who, having won the 2010 PGA Championship becomes the first of golf’s new breed to follow up his first big breakthrough win with another top-level victory. "The way I played was different. It was really special. I can’t remember a day when I played golf like this. My putting was outstanding,” Kaymer’s brilliant late charge was enough to better a field that contained a host of contenders all vying to be the game's dominant player. While Tiger Woods was conspicuous by his absence (the now-ranked number 55 in the world failed to qualify for the tournament for the very first time) and Luke Donald withdrew to be at the birth of his second daughter, Rory McIlroy and Masters champion Charl Schwartzel finished tied for fourth along with Paul Casey, while 2010 US Open winner Graeme McDowell came third. “If Martin Kaymer had not skipped the last couple of holes, we might all have had a chance,” joked the Northern Irishman, who got to see some of Kaymer’s fireworks from the group behind. “He's an unbelievable frontrunner; when he gets a sniff of a win he's pretty prolific and very clinical when it comes to finishing. Hats off to him! He's a classy player and he was impossible to catch out there.” Casey, marking a return to form after a season plagued by a toe problem, had initially threatened to be the one making a winning charge by carding five early birdies. He was 62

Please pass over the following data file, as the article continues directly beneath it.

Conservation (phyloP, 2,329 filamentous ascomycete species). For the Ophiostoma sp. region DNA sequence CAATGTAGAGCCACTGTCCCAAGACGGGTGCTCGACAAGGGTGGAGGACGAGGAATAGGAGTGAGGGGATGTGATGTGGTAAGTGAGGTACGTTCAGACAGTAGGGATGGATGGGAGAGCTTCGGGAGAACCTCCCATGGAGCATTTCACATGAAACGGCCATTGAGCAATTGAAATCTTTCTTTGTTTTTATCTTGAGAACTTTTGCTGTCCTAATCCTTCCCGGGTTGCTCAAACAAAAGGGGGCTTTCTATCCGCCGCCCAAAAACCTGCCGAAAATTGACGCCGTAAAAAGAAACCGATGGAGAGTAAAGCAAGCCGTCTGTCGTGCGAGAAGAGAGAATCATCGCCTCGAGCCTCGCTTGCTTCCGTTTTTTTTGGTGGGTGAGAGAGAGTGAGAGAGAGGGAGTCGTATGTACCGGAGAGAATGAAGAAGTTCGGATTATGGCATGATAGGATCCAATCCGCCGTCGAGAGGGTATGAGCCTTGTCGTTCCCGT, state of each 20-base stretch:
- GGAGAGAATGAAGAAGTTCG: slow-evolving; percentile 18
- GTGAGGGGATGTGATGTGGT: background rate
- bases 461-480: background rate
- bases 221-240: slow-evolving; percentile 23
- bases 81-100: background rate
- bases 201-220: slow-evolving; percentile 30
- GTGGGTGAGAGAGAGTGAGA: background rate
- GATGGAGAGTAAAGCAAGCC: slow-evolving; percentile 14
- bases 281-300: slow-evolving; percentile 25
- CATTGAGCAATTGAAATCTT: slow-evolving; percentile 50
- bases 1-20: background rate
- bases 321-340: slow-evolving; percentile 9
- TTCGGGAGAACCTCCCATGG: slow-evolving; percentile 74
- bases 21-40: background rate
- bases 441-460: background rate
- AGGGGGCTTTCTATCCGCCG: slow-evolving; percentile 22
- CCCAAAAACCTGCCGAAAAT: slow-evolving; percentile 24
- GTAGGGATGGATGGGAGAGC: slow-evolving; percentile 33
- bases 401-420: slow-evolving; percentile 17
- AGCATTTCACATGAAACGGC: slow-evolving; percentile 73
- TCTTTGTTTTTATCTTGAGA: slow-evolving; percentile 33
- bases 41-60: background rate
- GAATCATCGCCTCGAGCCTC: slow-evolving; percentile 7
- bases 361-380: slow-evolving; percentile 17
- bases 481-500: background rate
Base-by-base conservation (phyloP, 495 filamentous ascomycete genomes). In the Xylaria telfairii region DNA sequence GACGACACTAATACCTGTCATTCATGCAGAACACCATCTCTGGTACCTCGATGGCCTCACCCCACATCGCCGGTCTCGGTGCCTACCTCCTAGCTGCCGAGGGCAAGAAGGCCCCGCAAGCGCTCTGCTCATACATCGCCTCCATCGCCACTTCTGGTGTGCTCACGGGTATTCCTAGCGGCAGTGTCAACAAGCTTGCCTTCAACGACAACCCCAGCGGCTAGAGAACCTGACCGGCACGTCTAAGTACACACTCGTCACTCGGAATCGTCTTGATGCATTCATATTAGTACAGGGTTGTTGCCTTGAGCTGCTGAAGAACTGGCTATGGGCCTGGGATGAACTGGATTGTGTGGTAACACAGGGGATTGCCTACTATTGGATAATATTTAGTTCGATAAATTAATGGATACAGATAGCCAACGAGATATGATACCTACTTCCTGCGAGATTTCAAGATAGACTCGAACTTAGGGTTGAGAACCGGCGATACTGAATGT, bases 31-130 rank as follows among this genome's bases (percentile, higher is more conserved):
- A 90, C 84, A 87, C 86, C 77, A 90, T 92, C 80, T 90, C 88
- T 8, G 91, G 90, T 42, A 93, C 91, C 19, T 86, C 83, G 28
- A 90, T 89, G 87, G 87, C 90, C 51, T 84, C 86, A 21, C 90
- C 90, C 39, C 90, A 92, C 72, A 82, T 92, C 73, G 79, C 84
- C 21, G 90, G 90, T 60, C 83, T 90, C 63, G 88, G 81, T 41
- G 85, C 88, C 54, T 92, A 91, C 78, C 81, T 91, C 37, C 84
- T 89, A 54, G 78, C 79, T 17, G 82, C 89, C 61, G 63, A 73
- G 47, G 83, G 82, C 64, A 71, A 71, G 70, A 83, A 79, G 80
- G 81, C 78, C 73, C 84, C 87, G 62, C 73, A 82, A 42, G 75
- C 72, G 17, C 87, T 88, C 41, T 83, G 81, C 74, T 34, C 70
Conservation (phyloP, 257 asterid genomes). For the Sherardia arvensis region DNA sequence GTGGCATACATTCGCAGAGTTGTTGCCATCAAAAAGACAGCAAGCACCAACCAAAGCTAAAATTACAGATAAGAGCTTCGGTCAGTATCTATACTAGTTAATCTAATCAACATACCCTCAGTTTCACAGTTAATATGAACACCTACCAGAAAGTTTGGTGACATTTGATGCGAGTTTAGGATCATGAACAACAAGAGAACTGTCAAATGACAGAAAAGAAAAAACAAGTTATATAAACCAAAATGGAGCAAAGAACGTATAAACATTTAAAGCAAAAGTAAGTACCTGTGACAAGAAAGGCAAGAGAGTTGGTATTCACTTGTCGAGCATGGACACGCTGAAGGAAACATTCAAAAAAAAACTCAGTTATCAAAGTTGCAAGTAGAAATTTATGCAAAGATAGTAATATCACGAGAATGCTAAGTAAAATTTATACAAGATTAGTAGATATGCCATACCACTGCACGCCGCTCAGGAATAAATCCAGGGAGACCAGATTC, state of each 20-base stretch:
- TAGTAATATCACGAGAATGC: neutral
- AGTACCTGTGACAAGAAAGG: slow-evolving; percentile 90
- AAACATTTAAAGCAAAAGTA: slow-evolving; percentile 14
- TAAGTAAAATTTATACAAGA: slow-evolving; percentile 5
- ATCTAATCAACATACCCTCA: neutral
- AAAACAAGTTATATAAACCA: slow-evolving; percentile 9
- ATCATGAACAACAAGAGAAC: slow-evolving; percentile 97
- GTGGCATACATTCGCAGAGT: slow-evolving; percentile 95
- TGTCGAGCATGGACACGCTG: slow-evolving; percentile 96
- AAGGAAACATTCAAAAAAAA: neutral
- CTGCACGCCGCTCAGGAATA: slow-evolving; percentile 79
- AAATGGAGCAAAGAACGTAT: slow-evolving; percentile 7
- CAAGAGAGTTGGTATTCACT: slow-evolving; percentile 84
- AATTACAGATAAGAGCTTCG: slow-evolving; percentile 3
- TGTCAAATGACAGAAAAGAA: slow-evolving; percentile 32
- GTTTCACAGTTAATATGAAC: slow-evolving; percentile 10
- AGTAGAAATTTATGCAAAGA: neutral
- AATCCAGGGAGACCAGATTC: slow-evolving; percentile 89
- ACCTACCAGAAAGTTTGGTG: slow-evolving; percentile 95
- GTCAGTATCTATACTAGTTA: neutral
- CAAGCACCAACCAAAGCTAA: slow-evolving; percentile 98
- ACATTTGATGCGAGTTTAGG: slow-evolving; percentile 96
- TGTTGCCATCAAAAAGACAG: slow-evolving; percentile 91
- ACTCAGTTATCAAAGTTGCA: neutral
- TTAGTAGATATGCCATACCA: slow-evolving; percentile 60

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slowed by the return of a swing fault caused by the injury but had the best seat in the house playing in the winner’s group. “He didn't flinch. It was very good stuff from him," said Casey. "[I had a] front row seat watching Martin Kaymer ... a brilliant performance.” In the long term, perhaps just as impressive was the achievement of relatively unknown local player Zhang Xinjun beating the previous record for the highest finish by a Chinese player at the HSBC Champions. A professional for only a year, the 24-year old from the Terracotta Warrior city of Xian tied for 13th alongside Lee Westwood and Ian Poulter thanks largely to an eight-under-par 64 in the third round. The previous best finishes were 24th by Liang Wenchong in 2008 and 25th for Zhang Lianwei three years earlier. “He played very solid golf,” declared Kaymer of the former security guard. “He's a long hitter. His putting is brilliant, so I can see him playing well in the future. I had never heard of him before, but you've got to watch out, there are more players coming from Asia and he's probably one of the better ones,” he added. For Kaymer, his victory shone a different light on a year that started with a stunning v ic tor y at t he A bu Dhabi HSBC G ol f Championship in January. The German said